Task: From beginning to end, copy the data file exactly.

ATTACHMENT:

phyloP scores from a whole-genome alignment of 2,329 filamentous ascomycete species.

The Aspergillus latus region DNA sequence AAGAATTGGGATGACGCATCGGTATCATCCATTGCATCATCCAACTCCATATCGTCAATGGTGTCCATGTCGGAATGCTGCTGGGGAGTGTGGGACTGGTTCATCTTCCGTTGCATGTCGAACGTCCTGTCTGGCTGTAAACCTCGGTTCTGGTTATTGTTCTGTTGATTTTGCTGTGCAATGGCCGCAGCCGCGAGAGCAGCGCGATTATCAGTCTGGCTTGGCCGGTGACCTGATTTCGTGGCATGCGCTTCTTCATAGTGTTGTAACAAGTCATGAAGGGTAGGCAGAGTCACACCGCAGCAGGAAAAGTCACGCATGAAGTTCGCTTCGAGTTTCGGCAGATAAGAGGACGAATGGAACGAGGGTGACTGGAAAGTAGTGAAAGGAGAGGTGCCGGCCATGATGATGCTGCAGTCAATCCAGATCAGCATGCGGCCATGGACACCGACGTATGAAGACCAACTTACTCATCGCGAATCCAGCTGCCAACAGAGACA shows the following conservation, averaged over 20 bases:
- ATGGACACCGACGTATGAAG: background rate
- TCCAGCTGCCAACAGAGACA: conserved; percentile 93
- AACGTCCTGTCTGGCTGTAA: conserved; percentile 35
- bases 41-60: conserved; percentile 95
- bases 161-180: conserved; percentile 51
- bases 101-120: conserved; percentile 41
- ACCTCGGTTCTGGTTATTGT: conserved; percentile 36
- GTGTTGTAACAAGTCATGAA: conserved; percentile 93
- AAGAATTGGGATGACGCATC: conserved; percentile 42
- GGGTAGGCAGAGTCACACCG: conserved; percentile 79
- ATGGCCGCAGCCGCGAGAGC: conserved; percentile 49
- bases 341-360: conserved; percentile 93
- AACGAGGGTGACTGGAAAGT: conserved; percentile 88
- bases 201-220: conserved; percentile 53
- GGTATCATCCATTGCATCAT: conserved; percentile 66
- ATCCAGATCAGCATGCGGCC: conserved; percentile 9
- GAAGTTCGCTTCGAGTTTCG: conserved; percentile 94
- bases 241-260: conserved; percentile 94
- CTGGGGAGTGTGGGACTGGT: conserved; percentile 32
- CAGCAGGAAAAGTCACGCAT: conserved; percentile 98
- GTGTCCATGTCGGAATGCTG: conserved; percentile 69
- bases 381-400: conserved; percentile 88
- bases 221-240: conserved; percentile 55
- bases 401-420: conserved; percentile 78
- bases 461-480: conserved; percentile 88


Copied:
phyloP scores from a whole-genome alignment of 2,329 filamentous ascomycete species.

The Aspergillus latus region DNA sequence AAGAATTGGGATGACGCATCGGTATCATCCATTGCATCATCCAACTCCATATCGTCAATGGTGTCCATGTCGGAATGCTGCTGGGGAGTGTGGGACTGGTTCATCTTCCGTTGCATGTCGAACGTCCTGTCTGGCTGTAAACCTCGGTTCTGGTTATTGTTCTGTTGATTTTGCTGTGCAATGGCCGCAGCCGCGAGAGCAGCGCGATTATCAGTCTGGCTTGGCCGGTGACCTGATTTCGTGGCATGCGCTTCTTCATAGTGTTGTAACAAGTCATGAAGGGTAGGCAGAGTCACACCGCAGCAGGAAAAGTCACGCATGAAGTTCGCTTCGAGTTTCGGCAGATAAGAGGACGAATGGAACGAGGGTGACTGGAAAGTAGTGAAAGGAGAGGTGCCGGCCATGATGATGCTGCAGTCAATCCAGATCAGCATGCGGCCATGGACACCGACGTATGAAGACCAACTTACTCATCGCGAATCCAGCTGCCAACAGAGACA shows the following conservation, averaged over 20 bases:
- ATGGACACCGACGTATGAAG: background rate
- TCCAGCTGCCAACAGAGACA: conserved; percentile 93
- AACGTCCTGTCTGGCTGTAA: conserved; percentile 35
- bases 41-60: conserved; percentile 95
- bases 161-180: conserved; percentile 51
- bases 101-120: conserved; percentile 41
- ACCTCGGTTCTGGTTATTGT: conserved; percentile 36
- GTGTTGTAACAAGTCATGAA: conserved; percentile 93
- AAGAATTGGGATGACGCATC: conserved; percentile 42
- GGGTAGGCAGAGTCACACCG: conserved; percentile 79
- ATGGCCGCAGCCGCGAGAGC: conserved; percentile 49
- bases 341-360: conserved; percentile 93
- AACGAGGGTGACTGGAAAGT: conserved; percentile 88
- bases 201-220: conserved; percentile 53
- GGTATCATCCATTGCATCAT: conserved; percentile 66
- ATCCAGATCAGCATGCGGCC: conserved; percentile 9
- GAAGTTCGCTTCGAGTTTCG: conserved; percentile 94
- bases 241-260: conserved; percentile 94
- CTGGGGAGTGTGGGACTGGT: conserved; percentile 32
- CAGCAGGAAAAGTCACGCAT: conserved; percentile 98
- GTGTCCATGTCGGAATGCTG: conserved; percentile 69
- bases 381-400: conserved; percentile 88
- bases 221-240: conserved; percentile 55
- bases 401-420: conserved; percentile 78
- bases 461-480: conserved; percentile 88